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Book About Fr. Irenaeus Herscher Released

The article below was originally published on the website of St. Bonaventure University, where Fr. Irenaeus Herscher was stationed for 44 years. It has been edited for style.

On Nov. 26, the Franciscan Institute is holding an event called “Celebrating Fr. Irenaeus Herscher, OFM,” at which the author of his new biography will speak and sign copies of the book.  It is scheduled for 3:30 to 5 p.m. in Friedsam Library on the St. Bonaventure University campus.

ALLEGANY, N.Y. — St. Bonaventure University alumna Kathy Petersen Cecala has authored a new book about the university’s first library director, whose scholarship and service at the university spanned four decades.

“Called to Serve: The Untold Story of Father Irenaeus Herscher OFM” was published by Franciscan Institute Publications. A 1978 graduate of St. Bonaventure, Cecala worked with Fr. Irenaeus as a student aide at the university’s Friedsam Memorial Library.

The historian, librarian and archivist Irenaeus Herscher, OFM, was a devoted follower of St. Francis, but very much a man of his time — which included most of the 20th century. Yet his story contains meaning and resonance even in modern times. His story begins as a poor refugee immigrant arriving in the United States as a child. As a teenaged shipyard laborer and high school dropout, he one day finds himself “called to serve” in a deeper and more spiritual sense.

His academic training begins with getting that high school diploma, and ends with numerous advanced degrees, including one in library science from Columbia University. It is a story of inspiration to strivers and dreamers, as well as a chronicle of both 20th century life and American Catholic culture.

Fr. Irenaeus, much like the fictional Forrest Gump, had an uncanny way of connecting with major historical events and famous people, even as he remained committed to his work as a local hospital chaplain and university librarian at St. Bonaventure. But perhaps most remarkable was his unfailing cheerfulness and boundless generosity, as evidenced by one of the most famous Catholic writers of the century, Thomas Merton, who describes their first meeting in his ground-breaking spiritual memoir “The Seven Storey Mountain”:

The librarian was Father Irenaeus, who looked up at us through his glasses and recognized Lax with ingenuous surprise. He always seemed surprised and glad to see everybody. Lax introduced us to him.

“This is Ed Rice, this is Thomas Merton.”

“Ah! Mr. Rice … Mr. Myrtle.” Father Irenaeus took us both in, with the eyes of a rather bookish child, and shook hands without embarrassment.

“Merton,” said Lax. “Tom Merton.”

“Yes, glad to know you, Mr. Myrtle,” said Father Irenaeus.

Father would remain friends with “Mr. Myrtle” until Merton’s death in 1968 — 50 years ago this December — but moreover, he created Merton’s first academic archive, preserving many early manuscripts, letters and journals that show Merton’s spiritual growth and development as a writer. In addition, Father also maintained a lifelong friendship and correspondence with the poet Robert Lax, who had introduced him to Merton, and with Merton’s literary agent, Naomi Burton Stone, as well.

If this was all Father Irenaeus would be remembered it might be enough. Yet there was much, much more to his story. Not long after arriving at St. Bonaventure as a young friar, he became director of a college library that did not yet physically exist. And in the decades following, until his death in 1981, he nurtured and guided that institution into a world-class academic library used by scholars and researchers worldwide.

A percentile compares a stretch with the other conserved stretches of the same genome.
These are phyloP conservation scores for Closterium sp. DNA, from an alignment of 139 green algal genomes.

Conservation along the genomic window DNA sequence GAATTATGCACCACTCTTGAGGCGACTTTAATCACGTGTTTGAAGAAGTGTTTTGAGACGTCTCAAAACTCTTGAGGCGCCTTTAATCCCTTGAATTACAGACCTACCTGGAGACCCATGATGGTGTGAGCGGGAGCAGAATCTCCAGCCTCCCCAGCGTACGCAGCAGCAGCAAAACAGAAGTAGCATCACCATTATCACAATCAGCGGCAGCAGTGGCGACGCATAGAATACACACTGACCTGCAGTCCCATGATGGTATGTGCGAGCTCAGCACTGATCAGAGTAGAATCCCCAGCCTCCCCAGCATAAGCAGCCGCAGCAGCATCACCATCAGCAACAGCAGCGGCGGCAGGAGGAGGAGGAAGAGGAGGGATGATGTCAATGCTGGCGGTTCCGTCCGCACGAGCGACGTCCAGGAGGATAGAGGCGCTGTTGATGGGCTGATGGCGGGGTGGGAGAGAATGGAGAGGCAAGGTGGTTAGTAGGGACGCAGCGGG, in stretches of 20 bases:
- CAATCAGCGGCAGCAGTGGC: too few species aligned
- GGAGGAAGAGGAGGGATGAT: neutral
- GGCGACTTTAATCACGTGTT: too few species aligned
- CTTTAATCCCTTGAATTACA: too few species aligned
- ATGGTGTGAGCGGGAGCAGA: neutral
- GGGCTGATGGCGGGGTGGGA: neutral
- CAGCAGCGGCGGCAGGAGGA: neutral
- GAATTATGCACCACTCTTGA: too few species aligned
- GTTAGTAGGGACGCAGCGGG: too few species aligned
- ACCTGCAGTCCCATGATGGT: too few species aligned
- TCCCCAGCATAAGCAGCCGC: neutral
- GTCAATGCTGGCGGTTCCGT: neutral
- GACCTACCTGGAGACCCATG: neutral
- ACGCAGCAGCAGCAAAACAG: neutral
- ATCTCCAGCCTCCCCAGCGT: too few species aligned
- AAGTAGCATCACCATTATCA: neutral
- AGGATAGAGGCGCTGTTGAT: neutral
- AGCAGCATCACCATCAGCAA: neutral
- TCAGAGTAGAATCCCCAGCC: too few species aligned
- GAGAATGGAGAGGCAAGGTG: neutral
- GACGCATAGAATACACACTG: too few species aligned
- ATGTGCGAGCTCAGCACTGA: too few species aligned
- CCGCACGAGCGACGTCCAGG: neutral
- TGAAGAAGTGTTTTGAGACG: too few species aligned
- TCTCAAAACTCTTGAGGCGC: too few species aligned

He was one of his order’s foremost historians, compiling some 40-plus volumes of Franciscan bibliography, from Francis’ own day until the present time. He worked hard to bring books even to his hospital patients, projecting art prints and pages of text onto the walls and ceilings of their rooms, rising early to say Mass and minister to the sick and elderly before arriving at his library office for the day.

He cheerfully entertained a constant stream of visitors, both famous and unknown, intrigued by mention of him in Merton’s best-selling book. He was beloved by students and members of the nearby communities, serving as an unofficial local art appraiser (in the days before “Antiques Roadshow”), always making time for a local resident who wanted an old book or painting identified. He took joy and delight in his books, but also in equal measure, in people, as Merton’s “happy little Franciscan.”

His story ends with a note of poignancy, with the secularizing changes that came to the university in the 1970s and ’80s upon his retirement. Yet he, stubbornly, continued to come to his office every day, working on his Franciscan bibliography and still-voluminous correspondence, right up until his death. The very last letter he wrote, on the morning of his death, characteristically expressed uncontained delight at the Bonnies’ basketball victory over Jim Boeheim’s Syracuse University.

“Called to Serve” not only chronicles the life and work of a very unusual priest and scholar, it provides a look at America Catholicism and its evolution through the mid-to-late 20th century, as well as a glimpse at popular secular culture of the time. It contains telling and previously unpublished excerpts from Father’s own correspondences with Merton, Lax, and others. This book celebrates a life of service and Christian charity to all, a life almost forgotten, but truly well lived.

Information about the book and about Irenaeus Herscher can be found by contacting Franciscan Institute Publications and by visiting the website of the book’s author, kpcecala.net.

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